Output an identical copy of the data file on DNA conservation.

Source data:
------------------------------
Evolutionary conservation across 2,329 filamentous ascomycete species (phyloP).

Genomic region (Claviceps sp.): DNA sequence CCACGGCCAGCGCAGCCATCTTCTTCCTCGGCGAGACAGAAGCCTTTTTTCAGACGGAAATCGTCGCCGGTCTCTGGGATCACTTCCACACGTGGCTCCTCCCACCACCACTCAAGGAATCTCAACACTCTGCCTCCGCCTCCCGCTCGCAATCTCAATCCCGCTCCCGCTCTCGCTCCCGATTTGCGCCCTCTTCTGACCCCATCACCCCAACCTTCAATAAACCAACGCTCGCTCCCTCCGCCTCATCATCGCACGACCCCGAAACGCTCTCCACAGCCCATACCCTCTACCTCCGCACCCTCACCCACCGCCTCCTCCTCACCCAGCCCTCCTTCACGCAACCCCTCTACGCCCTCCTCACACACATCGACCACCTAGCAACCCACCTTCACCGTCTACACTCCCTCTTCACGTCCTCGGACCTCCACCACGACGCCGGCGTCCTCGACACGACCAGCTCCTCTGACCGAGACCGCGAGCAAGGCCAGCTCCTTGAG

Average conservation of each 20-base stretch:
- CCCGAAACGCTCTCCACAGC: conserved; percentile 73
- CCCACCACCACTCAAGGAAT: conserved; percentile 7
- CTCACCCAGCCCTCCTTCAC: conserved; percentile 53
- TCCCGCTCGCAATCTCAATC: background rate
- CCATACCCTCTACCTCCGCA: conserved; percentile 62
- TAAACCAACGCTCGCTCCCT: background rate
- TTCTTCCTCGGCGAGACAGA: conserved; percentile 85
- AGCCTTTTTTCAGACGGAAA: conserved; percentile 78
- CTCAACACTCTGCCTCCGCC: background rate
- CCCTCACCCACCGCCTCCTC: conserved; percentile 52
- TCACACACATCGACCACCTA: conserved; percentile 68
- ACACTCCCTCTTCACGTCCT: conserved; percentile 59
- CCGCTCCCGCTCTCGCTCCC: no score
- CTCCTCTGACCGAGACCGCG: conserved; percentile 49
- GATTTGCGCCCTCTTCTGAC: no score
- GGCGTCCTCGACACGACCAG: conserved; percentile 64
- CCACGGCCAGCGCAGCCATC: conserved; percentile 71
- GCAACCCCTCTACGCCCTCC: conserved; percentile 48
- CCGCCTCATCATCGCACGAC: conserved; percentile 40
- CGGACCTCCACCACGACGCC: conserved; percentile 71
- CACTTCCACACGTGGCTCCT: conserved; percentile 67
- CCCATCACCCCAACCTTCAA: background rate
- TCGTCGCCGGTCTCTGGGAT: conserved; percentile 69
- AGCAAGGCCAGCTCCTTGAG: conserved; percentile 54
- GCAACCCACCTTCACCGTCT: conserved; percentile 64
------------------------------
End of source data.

Evolutionary conservation across 2,329 filamentous ascomycete species (phyloP).

Genomic region (Claviceps sp.): DNA sequence CCACGGCCAGCGCAGCCATCTTCTTCCTCGGCGAGACAGAAGCCTTTTTTCAGACGGAAATCGTCGCCGGTCTCTGGGATCACTTCCACACGTGGCTCCTCCCACCACCACTCAAGGAATCTCAACACTCTGCCTCCGCCTCCCGCTCGCAATCTCAATCCCGCTCCCGCTCTCGCTCCCGATTTGCGCCCTCTTCTGACCCCATCACCCCAACCTTCAATAAACCAACGCTCGCTCCCTCCGCCTCATCATCGCACGACCCCGAAACGCTCTCCACAGCCCATACCCTCTACCTCCGCACCCTCACCCACCGCCTCCTCCTCACCCAGCCCTCCTTCACGCAACCCCTCTACGCCCTCCTCACACACATCGACCACCTAGCAACCCACCTTCACCGTCTACACTCCCTCTTCACGTCCTCGGACCTCCACCACGACGCCGGCGTCCTCGACACGACCAGCTCCTCTGACCGAGACCGCGAGCAAGGCCAGCTCCTTGAG

Average conservation of each 20-base stretch:
- CCCGAAACGCTCTCCACAGC: conserved; percentile 73
- CCCACCACCACTCAAGGAAT: conserved; percentile 7
- CTCACCCAGCCCTCCTTCAC: conserved; percentile 53
- TCCCGCTCGCAATCTCAATC: background rate
- CCATACCCTCTACCTCCGCA: conserved; percentile 62
- TAAACCAACGCTCGCTCCCT: background rate
- TTCTTCCTCGGCGAGACAGA: conserved; percentile 85
- AGCCTTTTTTCAGACGGAAA: conserved; percentile 78
- CTCAACACTCTGCCTCCGCC: background rate
- CCCTCACCCACCGCCTCCTC: conserved; percentile 52
- TCACACACATCGACCACCTA: conserved; percentile 68
- ACACTCCCTCTTCACGTCCT: conserved; percentile 59
- CCGCTCCCGCTCTCGCTCCC: no score
- CTCCTCTGACCGAGACCGCG: conserved; percentile 49
- GATTTGCGCCCTCTTCTGAC: no score
- GGCGTCCTCGACACGACCAG: conserved; percentile 64
- CCACGGCCAGCGCAGCCATC: conserved; percentile 71
- GCAACCCCTCTACGCCCTCC: conserved; percentile 48
- CCGCCTCATCATCGCACGAC: conserved; percentile 40
- CGGACCTCCACCACGACGCC: conserved; percentile 71
- CACTTCCACACGTGGCTCCT: conserved; percentile 67
- CCCATCACCCCAACCTTCAA: background rate
- TCGTCGCCGGTCTCTGGGAT: conserved; percentile 69
- AGCAAGGCCAGCTCCTTGAG: conserved; percentile 54
- GCAACCCACCTTCACCGTCT: conserved; percentile 64